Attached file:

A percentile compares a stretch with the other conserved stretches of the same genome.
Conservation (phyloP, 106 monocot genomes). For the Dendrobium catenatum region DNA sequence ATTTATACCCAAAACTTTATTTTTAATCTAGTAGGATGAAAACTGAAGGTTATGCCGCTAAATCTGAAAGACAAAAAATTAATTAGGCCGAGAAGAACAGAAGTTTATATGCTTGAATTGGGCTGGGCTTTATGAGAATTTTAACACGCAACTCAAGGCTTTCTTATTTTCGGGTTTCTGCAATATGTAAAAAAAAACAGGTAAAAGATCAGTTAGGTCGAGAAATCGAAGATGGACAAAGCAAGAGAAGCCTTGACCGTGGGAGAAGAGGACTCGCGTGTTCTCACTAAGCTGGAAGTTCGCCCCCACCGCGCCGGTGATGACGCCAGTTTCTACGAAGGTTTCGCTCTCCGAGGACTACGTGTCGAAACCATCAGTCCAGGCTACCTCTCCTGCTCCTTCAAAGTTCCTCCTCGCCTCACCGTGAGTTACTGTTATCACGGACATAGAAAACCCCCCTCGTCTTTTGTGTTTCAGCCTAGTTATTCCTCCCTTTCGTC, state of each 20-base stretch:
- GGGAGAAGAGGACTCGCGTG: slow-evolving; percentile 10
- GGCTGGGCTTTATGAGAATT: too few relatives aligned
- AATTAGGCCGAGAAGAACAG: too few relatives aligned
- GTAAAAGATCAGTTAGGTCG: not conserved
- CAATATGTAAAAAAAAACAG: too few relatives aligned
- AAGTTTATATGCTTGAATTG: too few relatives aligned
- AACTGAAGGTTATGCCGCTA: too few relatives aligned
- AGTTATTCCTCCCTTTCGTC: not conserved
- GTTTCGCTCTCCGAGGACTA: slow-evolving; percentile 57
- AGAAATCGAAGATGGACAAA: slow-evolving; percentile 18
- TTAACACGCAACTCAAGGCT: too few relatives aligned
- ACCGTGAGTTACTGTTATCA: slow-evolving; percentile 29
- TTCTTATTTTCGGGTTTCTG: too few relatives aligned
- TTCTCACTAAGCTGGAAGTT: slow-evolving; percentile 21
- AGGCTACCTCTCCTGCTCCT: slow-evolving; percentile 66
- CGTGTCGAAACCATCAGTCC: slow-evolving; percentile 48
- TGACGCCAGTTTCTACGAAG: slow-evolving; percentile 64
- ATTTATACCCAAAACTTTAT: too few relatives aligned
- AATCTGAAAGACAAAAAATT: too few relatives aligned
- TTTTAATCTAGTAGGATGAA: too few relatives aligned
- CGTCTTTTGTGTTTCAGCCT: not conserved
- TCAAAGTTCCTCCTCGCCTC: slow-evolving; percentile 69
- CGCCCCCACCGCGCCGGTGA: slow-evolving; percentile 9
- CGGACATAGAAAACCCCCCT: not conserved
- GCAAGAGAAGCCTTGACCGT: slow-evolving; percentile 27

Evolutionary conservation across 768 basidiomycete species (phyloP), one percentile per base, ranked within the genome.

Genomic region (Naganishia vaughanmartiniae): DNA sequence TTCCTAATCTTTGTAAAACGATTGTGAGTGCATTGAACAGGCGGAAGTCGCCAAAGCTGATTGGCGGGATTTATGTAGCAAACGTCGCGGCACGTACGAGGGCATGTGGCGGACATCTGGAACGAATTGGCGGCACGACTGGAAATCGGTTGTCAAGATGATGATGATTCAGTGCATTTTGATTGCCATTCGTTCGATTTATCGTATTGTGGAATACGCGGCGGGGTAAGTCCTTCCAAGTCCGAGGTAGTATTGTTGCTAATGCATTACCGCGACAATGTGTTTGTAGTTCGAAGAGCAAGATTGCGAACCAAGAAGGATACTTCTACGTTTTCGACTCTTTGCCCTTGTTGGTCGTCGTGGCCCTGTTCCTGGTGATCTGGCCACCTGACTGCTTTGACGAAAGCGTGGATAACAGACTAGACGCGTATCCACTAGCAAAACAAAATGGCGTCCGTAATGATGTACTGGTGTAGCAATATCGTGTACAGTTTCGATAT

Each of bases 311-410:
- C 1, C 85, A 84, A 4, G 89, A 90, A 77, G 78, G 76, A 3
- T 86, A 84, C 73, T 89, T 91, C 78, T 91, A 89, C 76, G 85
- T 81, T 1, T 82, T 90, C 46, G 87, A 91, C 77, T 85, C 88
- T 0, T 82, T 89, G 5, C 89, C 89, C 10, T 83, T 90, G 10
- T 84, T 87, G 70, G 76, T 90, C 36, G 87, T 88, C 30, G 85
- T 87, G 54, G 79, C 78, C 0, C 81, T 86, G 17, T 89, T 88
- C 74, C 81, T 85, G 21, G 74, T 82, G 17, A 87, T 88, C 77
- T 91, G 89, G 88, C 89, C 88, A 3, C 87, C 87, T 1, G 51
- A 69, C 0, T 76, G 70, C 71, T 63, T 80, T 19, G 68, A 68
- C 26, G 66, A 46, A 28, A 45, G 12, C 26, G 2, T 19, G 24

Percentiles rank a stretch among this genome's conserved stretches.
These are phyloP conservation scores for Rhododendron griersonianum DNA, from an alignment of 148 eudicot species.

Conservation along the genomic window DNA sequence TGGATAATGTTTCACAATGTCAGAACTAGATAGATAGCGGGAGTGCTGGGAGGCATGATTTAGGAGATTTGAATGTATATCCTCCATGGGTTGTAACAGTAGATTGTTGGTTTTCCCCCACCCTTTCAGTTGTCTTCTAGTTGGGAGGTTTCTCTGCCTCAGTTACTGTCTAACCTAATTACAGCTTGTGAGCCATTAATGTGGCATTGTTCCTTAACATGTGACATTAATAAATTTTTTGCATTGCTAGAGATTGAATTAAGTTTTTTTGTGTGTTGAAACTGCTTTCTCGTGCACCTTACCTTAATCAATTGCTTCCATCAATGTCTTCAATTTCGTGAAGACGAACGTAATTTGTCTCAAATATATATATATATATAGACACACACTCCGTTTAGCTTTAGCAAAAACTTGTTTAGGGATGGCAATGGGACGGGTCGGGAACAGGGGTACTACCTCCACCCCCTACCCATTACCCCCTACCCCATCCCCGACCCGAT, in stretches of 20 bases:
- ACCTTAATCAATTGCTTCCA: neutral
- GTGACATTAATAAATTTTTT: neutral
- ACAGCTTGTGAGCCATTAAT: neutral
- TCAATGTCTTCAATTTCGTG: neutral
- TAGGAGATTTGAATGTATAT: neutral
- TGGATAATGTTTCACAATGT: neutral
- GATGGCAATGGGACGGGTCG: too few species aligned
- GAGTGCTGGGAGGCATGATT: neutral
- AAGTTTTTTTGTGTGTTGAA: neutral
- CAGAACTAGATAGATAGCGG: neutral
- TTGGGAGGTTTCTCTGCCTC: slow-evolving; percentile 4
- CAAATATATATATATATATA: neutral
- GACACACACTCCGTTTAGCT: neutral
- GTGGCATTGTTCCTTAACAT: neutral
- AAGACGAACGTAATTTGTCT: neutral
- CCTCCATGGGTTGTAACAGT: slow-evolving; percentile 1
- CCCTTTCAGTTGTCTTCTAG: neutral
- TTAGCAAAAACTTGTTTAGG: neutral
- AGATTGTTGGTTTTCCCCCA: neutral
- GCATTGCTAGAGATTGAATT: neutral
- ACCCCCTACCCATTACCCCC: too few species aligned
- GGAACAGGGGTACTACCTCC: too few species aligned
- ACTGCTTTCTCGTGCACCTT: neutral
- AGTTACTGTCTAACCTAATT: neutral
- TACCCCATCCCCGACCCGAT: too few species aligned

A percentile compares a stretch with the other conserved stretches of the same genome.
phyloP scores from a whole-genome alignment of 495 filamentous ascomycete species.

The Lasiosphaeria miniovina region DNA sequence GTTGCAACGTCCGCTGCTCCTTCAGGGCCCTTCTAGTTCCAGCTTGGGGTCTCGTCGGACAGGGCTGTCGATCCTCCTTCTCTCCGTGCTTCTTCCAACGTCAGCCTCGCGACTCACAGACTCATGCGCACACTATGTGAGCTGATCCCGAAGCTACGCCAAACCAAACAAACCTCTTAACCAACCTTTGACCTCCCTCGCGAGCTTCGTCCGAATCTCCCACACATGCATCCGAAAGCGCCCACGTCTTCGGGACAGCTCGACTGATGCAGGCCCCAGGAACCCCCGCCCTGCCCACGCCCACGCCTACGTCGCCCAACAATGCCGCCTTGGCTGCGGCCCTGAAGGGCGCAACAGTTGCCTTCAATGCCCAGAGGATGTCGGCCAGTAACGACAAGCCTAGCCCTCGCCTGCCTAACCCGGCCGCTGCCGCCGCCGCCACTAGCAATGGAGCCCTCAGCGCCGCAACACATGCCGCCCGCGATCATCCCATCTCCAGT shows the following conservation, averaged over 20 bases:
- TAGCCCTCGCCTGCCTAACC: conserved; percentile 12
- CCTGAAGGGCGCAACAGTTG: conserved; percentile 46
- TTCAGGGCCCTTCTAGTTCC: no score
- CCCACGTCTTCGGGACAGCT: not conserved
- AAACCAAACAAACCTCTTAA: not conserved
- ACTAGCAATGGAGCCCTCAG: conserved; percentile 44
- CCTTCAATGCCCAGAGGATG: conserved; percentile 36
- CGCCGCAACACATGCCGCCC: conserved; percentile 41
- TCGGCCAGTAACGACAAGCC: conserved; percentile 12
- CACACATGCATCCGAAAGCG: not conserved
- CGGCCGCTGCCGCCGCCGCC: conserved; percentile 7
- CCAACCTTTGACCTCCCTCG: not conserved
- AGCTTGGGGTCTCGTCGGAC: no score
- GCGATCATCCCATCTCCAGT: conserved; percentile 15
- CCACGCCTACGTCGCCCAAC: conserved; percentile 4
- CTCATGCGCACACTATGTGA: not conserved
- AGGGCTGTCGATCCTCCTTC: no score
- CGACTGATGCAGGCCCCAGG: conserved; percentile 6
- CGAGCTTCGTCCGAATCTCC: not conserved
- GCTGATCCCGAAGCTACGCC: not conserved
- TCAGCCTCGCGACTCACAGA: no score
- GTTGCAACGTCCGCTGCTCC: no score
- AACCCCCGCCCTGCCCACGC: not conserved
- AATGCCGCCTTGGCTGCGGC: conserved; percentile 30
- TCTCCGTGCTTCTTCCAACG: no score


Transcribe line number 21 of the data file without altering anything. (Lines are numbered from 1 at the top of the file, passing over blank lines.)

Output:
- AATCTGAAAGACAAAAAATT: too few relatives aligned